What You Need to Know About Anterior Hip Replacement Surgery

– Differences Between Posterior and Anterior Hip Replacement Surgery
– Preparing for Anterior Hip Replacement Surgery
– Recovery After Anterior Hip Replacement Surgery

Conditions That Can Lead to Hip Replacement Surgery

While Roger’s pain started immediately after a near spill on a slippery, sandy beach, his doctor explained that he had an underlying issue that would have made hip replacement surgery inevitable at some point of his life. Common conditions that often lead people to have either posterior or anterior hip replacement surgery include the following:

  • Osteoarthritis
  • Rheumatoid Arthritis
  • Osteonecrosis, also known as Avascular Necrosis
  • Injury
  • Fracture
  • Bone Tumors

For most people, hip pain starts as a minor discomfort and worsens over time as their hip joint continues to deteriorate. Depending on the amount of pain you’re experiencing and how your damaged hip joint is impairing your ability to do routine things, your doctor may initially choose to treat your hip without surgery to delay the procedure for as long as possible. Alternative treatments include the following:

  • Exercise: An exercise regimen can strengthen the muscles around your hip, which can alleviate your pain and make it easier for you to perform the tasks that are part of your daily routine.

  • Walking Aids: Walking aids such as a cane or walker can relieve some of the stress on your hip, which can help you postpone hip replacement surgery.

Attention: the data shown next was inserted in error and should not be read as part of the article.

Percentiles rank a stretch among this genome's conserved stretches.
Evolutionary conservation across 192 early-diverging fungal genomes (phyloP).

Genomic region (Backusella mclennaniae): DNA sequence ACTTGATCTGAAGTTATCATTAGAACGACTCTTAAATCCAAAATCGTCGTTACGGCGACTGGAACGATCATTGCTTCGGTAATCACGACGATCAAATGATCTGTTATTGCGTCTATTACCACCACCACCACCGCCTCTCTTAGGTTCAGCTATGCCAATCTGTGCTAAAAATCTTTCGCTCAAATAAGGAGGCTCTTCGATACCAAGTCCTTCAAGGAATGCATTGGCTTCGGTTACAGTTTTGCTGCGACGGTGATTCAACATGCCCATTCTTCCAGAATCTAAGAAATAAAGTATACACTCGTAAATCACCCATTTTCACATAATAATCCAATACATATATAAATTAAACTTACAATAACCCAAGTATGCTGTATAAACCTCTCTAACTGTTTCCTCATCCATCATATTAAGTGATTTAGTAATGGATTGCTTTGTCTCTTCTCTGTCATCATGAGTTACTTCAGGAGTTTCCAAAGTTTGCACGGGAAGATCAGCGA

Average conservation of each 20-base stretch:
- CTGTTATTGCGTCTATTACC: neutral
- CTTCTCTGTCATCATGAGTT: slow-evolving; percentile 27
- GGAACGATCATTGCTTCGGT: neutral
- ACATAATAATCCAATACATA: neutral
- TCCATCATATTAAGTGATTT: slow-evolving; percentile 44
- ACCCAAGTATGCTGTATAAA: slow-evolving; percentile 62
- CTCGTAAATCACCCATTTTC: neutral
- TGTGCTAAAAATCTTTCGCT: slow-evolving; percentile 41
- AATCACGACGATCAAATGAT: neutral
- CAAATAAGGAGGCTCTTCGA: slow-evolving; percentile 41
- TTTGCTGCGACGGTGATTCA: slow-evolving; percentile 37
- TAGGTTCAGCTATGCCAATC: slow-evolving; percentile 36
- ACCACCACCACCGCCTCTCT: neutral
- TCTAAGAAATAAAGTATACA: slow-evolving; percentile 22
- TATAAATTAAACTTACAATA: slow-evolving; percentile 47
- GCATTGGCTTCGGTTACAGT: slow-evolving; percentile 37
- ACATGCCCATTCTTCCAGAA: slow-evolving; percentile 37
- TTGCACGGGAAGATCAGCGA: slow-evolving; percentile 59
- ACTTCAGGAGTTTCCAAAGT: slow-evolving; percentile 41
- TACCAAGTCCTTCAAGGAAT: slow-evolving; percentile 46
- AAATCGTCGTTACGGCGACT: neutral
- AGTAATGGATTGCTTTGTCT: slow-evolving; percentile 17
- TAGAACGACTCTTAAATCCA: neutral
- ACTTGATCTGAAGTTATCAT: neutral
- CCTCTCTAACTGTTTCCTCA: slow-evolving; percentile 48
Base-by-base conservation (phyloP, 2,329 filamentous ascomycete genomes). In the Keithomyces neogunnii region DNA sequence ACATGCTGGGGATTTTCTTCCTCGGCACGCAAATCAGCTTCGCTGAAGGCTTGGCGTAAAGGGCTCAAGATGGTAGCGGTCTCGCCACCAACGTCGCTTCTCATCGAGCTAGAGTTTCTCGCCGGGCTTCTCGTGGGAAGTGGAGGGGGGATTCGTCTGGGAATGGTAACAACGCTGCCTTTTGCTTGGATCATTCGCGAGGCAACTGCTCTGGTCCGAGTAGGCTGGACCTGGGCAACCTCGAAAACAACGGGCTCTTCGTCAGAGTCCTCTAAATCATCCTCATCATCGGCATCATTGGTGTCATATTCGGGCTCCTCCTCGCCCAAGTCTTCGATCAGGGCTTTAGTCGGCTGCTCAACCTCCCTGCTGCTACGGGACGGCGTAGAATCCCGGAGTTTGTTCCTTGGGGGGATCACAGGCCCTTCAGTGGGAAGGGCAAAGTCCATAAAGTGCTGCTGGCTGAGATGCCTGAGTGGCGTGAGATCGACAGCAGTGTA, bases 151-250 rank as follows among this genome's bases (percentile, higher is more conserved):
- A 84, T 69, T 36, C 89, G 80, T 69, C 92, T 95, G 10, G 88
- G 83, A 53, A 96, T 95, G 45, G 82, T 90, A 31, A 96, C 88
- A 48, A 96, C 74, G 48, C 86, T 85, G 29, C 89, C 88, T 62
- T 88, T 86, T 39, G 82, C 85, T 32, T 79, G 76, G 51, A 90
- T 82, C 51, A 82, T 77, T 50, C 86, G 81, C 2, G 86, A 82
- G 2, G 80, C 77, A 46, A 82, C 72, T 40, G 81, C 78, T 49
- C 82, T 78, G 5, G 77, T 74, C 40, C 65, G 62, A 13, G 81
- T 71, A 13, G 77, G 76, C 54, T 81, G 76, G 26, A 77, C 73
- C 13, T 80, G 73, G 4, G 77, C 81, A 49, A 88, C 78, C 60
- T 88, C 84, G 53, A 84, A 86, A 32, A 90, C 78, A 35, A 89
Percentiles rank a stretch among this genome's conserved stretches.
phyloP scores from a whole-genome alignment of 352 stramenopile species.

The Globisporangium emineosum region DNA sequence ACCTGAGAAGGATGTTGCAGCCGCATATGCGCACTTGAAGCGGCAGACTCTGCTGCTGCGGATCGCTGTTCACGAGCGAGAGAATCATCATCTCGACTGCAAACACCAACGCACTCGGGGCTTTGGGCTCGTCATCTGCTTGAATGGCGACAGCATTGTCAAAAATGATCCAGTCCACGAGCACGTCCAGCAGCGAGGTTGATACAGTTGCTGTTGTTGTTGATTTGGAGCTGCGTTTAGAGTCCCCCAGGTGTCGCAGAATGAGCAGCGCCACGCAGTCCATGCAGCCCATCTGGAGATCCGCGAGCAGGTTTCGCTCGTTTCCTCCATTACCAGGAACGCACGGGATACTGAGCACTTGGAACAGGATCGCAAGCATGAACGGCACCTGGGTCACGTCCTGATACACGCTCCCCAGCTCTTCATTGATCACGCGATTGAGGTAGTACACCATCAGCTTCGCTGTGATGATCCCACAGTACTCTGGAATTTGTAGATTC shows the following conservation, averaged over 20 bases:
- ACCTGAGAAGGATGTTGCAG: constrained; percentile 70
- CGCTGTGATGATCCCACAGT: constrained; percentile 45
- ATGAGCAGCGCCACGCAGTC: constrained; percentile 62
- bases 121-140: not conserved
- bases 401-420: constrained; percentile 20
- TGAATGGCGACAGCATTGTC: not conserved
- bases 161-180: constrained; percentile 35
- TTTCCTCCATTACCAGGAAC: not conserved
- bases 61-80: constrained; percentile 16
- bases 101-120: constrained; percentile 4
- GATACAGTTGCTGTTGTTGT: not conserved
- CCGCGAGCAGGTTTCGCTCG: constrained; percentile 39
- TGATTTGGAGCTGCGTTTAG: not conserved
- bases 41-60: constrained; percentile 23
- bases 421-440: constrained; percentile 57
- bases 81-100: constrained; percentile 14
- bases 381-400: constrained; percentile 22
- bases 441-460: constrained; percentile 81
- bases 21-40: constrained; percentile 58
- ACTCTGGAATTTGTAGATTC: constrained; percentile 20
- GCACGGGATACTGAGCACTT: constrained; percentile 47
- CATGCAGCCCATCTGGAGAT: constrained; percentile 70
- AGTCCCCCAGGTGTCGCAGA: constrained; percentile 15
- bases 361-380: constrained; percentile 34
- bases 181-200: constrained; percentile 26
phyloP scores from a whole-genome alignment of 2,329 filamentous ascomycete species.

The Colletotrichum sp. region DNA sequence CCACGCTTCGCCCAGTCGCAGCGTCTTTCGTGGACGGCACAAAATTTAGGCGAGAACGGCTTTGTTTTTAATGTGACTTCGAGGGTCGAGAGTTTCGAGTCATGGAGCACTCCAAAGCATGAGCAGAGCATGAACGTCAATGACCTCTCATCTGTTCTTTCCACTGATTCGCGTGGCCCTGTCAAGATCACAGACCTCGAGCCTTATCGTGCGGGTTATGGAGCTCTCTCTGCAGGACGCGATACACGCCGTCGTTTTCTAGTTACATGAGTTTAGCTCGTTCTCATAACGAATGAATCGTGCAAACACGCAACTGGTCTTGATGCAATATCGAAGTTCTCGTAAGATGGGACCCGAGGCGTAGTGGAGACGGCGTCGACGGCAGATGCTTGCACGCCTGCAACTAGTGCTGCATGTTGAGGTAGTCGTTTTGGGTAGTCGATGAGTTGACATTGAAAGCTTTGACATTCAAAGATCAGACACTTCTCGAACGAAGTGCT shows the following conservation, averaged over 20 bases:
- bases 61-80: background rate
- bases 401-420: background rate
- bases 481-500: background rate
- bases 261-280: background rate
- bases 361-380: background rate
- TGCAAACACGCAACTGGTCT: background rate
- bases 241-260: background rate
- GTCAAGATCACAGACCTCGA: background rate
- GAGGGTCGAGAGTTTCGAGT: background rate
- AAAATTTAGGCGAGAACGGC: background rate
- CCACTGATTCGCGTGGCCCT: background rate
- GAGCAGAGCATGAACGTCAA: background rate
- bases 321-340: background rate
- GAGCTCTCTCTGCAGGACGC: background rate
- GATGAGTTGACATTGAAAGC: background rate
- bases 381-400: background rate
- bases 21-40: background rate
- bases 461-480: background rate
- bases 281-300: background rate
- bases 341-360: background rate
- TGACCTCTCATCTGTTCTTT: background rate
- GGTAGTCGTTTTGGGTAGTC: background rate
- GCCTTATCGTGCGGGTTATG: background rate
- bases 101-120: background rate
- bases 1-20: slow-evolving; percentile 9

• Acetaminophen: If you have hip pain without inflammation, your doctor may use this medicine to control your pain.
  • NSAIDs: If you have hip pain with inflammation, your physician may treat your pain with a nonsteroidal anti-inflammatory drug such as aspirin or ibuprofen.
  • Topical Treatment: Some people treat their hip pain by applying a topical analgesic product on the skin around their hip.
  • Corticosteroid Medications: When NSAIDs fail to reduce a patient’s hip pain, the individual’s doctor may try to delay hip replacement surgery by prescribing corticosteroid medications such as prednisone or cortisone to alleviate the person’s discomfort. Depending on your doctor, they may inject a corticosteroid directly into your hip joint.

Deciding to have hip replacement surgery is a very personal decision. You have to consider various factors, including your finances, health insurance, the length of your recovery, the ability of your friends and family members to help you as you recover and the amount of vacation and sick time you have at work, just to name a few. In general, the time may be right for you to consider hip replacement surgery if you’ve exhausted your alternative treatment options and your pain and loss of joint function have negatively impacted your quality of life.

Differences Between Posterior and Anterior Hip Replacement Surgery

While many people seem to think that total hip replacement using an anterior approach is a new procedure, the truth is that doctors developed the anterior method of hip replacement surgery more than 50 years ago. The Centers for Disease Control and Prevention reports that surgeons perform approximately 332,000 total hip replacements in the United States each year, while the New York Times reported that around 400,000 total and partial hip replacements are performed in America annually.

According to the American Association of Hip and Knee Surgeons, the number of hip replacements performed annually may grow to 500,000 by 2030. Despite the frequency of these surgeries, it’s estimated that only 15-20 percent of hip replacement surgeries employ the anterior approach to hip replacement. However, that doesn’t mean one method is superior to another.